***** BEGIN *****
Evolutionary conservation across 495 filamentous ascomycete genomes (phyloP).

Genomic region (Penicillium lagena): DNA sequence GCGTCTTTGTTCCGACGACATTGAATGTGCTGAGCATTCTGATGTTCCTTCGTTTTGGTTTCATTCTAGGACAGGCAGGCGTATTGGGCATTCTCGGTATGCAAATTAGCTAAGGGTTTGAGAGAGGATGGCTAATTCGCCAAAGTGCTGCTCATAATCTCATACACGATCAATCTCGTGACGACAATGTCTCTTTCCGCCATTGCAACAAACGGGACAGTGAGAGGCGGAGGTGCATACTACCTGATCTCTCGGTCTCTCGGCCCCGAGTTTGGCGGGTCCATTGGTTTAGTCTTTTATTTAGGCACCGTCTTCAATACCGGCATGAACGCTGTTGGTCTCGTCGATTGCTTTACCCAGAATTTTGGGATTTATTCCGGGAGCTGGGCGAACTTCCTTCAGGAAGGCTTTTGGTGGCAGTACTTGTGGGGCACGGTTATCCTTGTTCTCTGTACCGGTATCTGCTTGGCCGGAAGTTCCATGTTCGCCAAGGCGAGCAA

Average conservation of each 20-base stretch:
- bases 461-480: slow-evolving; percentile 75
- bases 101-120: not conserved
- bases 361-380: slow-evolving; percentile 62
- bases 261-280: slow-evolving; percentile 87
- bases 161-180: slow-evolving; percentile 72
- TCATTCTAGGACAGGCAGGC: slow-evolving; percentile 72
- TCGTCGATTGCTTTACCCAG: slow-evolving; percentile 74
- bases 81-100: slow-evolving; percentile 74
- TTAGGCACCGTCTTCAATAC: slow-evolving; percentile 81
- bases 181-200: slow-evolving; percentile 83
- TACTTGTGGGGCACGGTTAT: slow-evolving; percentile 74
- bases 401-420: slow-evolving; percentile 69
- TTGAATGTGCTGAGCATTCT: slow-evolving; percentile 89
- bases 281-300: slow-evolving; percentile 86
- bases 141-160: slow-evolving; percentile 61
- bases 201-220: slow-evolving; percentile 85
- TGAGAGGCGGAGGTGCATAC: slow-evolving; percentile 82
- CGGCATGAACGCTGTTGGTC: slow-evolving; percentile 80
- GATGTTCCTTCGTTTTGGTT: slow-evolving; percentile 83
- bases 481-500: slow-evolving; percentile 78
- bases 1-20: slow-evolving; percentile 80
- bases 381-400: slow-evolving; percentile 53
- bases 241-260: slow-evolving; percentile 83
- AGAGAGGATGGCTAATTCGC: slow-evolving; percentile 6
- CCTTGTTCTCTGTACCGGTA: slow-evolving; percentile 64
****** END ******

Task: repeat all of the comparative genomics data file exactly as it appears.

Evolutionary conservation across 495 filamentous ascomycete genomes (phyloP).

Genomic region (Penicillium lagena): DNA sequence GCGTCTTTGTTCCGACGACATTGAATGTGCTGAGCATTCTGATGTTCCTTCGTTTTGGTTTCATTCTAGGACAGGCAGGCGTATTGGGCATTCTCGGTATGCAAATTAGCTAAGGGTTTGAGAGAGGATGGCTAATTCGCCAAAGTGCTGCTCATAATCTCATACACGATCAATCTCGTGACGACAATGTCTCTTTCCGCCATTGCAACAAACGGGACAGTGAGAGGCGGAGGTGCATACTACCTGATCTCTCGGTCTCTCGGCCCCGAGTTTGGCGGGTCCATTGGTTTAGTCTTTTATTTAGGCACCGTCTTCAATACCGGCATGAACGCTGTTGGTCTCGTCGATTGCTTTACCCAGAATTTTGGGATTTATTCCGGGAGCTGGGCGAACTTCCTTCAGGAAGGCTTTTGGTGGCAGTACTTGTGGGGCACGGTTATCCTTGTTCTCTGTACCGGTATCTGCTTGGCCGGAAGTTCCATGTTCGCCAAGGCGAGCAA

Average conservation of each 20-base stretch:
- bases 461-480: slow-evolving; percentile 75
- bases 101-120: not conserved
- bases 361-380: slow-evolving; percentile 62
- bases 261-280: slow-evolving; percentile 87
- bases 161-180: slow-evolving; percentile 72
- TCATTCTAGGACAGGCAGGC: slow-evolving; percentile 72
- TCGTCGATTGCTTTACCCAG: slow-evolving; percentile 74
- bases 81-100: slow-evolving; percentile 74
- TTAGGCACCGTCTTCAATAC: slow-evolving; percentile 81
- bases 181-200: slow-evolving; percentile 83
- TACTTGTGGGGCACGGTTAT: slow-evolving; percentile 74
- bases 401-420: slow-evolving; percentile 69
- TTGAATGTGCTGAGCATTCT: slow-evolving; percentile 89
- bases 281-300: slow-evolving; percentile 86
- bases 141-160: slow-evolving; percentile 61
- bases 201-220: slow-evolving; percentile 85
- TGAGAGGCGGAGGTGCATAC: slow-evolving; percentile 82
- CGGCATGAACGCTGTTGGTC: slow-evolving; percentile 80
- GATGTTCCTTCGTTTTGGTT: slow-evolving; percentile 83
- bases 481-500: slow-evolving; percentile 78
- bases 1-20: slow-evolving; percentile 80
- bases 381-400: slow-evolving; percentile 53
- bases 241-260: slow-evolving; percentile 83
- AGAGAGGATGGCTAATTCGC: slow-evolving; percentile 6
- CCTTGTTCTCTGTACCGGTA: slow-evolving; percentile 64